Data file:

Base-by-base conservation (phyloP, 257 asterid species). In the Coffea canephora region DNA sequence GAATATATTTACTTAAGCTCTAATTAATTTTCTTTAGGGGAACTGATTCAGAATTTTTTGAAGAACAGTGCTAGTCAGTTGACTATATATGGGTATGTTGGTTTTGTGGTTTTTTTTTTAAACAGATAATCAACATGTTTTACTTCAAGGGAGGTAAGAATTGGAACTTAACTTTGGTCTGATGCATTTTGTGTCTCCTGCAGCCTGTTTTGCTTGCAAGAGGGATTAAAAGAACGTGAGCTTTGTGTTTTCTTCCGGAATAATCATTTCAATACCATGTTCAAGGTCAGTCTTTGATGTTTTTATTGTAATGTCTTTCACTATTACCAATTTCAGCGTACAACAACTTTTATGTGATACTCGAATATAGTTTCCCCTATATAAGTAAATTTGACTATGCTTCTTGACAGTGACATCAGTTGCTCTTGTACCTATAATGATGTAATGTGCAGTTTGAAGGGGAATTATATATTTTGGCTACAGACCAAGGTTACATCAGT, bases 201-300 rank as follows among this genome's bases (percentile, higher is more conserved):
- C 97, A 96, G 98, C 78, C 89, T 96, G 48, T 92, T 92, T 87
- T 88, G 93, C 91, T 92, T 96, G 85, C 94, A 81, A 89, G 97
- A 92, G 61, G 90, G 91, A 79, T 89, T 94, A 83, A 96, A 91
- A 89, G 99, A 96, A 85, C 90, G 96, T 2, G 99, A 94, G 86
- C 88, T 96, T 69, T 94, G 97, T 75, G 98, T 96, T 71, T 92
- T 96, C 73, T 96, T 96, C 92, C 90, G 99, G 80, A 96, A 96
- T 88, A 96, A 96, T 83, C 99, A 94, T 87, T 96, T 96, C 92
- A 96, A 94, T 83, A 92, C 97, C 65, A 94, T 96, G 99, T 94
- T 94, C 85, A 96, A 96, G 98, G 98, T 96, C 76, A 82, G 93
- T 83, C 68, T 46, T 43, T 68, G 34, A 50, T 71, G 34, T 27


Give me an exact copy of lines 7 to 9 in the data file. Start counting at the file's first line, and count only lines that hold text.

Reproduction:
- T 96, C 73, T 96, T 96, C 92, C 90, G 99, G 80, A 96, A 96
- T 88, A 96, A 96, T 83, C 99, A 94, T 87, T 96, T 96, C 92
- A 96, A 94, T 83, A 92, C 97, C 65, A 94, T 96, G 99, T 94